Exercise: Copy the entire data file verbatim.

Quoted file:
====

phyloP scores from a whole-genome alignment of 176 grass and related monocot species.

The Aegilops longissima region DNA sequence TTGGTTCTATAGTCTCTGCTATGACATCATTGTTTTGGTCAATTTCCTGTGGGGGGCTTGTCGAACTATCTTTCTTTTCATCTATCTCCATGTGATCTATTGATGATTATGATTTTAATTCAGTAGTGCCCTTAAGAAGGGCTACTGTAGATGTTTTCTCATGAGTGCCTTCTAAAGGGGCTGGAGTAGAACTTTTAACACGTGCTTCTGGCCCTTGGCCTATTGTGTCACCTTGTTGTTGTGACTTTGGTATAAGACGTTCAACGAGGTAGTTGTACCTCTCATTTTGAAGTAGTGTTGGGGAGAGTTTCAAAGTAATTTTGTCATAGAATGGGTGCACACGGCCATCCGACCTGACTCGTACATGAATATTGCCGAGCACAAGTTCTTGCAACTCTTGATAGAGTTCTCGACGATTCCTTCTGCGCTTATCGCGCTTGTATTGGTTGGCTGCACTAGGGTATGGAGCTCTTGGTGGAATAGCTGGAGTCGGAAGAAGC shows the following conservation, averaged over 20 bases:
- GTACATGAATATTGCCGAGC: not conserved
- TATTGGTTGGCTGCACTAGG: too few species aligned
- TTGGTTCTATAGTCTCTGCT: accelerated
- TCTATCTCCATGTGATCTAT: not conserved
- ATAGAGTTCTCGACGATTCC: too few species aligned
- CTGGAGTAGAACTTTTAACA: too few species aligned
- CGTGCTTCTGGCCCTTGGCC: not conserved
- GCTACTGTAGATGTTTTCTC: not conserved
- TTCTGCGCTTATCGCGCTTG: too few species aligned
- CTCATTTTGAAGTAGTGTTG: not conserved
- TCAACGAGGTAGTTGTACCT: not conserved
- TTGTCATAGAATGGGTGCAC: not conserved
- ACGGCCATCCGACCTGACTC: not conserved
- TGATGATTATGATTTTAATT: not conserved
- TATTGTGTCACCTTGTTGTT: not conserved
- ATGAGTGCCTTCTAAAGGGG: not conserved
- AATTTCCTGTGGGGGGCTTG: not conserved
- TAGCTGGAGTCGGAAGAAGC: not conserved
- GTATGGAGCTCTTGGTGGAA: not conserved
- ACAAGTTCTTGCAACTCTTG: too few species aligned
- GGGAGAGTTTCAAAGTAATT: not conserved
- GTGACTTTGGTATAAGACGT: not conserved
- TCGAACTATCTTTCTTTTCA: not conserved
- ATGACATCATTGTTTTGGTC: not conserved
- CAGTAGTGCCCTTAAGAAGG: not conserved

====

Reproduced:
phyloP scores from a whole-genome alignment of 176 grass and related monocot species.

The Aegilops longissima region DNA sequence TTGGTTCTATAGTCTCTGCTATGACATCATTGTTTTGGTCAATTTCCTGTGGGGGGCTTGTCGAACTATCTTTCTTTTCATCTATCTCCATGTGATCTATTGATGATTATGATTTTAATTCAGTAGTGCCCTTAAGAAGGGCTACTGTAGATGTTTTCTCATGAGTGCCTTCTAAAGGGGCTGGAGTAGAACTTTTAACACGTGCTTCTGGCCCTTGGCCTATTGTGTCACCTTGTTGTTGTGACTTTGGTATAAGACGTTCAACGAGGTAGTTGTACCTCTCATTTTGAAGTAGTGTTGGGGAGAGTTTCAAAGTAATTTTGTCATAGAATGGGTGCACACGGCCATCCGACCTGACTCGTACATGAATATTGCCGAGCACAAGTTCTTGCAACTCTTGATAGAGTTCTCGACGATTCCTTCTGCGCTTATCGCGCTTGTATTGGTTGGCTGCACTAGGGTATGGAGCTCTTGGTGGAATAGCTGGAGTCGGAAGAAGC shows the following conservation, averaged over 20 bases:
- GTACATGAATATTGCCGAGC: not conserved
- TATTGGTTGGCTGCACTAGG: too few species aligned
- TTGGTTCTATAGTCTCTGCT: accelerated
- TCTATCTCCATGTGATCTAT: not conserved
- ATAGAGTTCTCGACGATTCC: too few species aligned
- CTGGAGTAGAACTTTTAACA: too few species aligned
- CGTGCTTCTGGCCCTTGGCC: not conserved
- GCTACTGTAGATGTTTTCTC: not conserved
- TTCTGCGCTTATCGCGCTTG: too few species aligned
- CTCATTTTGAAGTAGTGTTG: not conserved
- TCAACGAGGTAGTTGTACCT: not conserved
- TTGTCATAGAATGGGTGCAC: not conserved
- ACGGCCATCCGACCTGACTC: not conserved
- TGATGATTATGATTTTAATT: not conserved
- TATTGTGTCACCTTGTTGTT: not conserved
- ATGAGTGCCTTCTAAAGGGG: not conserved
- AATTTCCTGTGGGGGGCTTG: not conserved
- TAGCTGGAGTCGGAAGAAGC: not conserved
- GTATGGAGCTCTTGGTGGAA: not conserved
- ACAAGTTCTTGCAACTCTTG: too few species aligned
- GGGAGAGTTTCAAAGTAATT: not conserved
- GTGACTTTGGTATAAGACGT: not conserved
- TCGAACTATCTTTCTTTTCA: not conserved
- ATGACATCATTGTTTTGGTC: not conserved
- CAGTAGTGCCCTTAAGAAGG: not conserved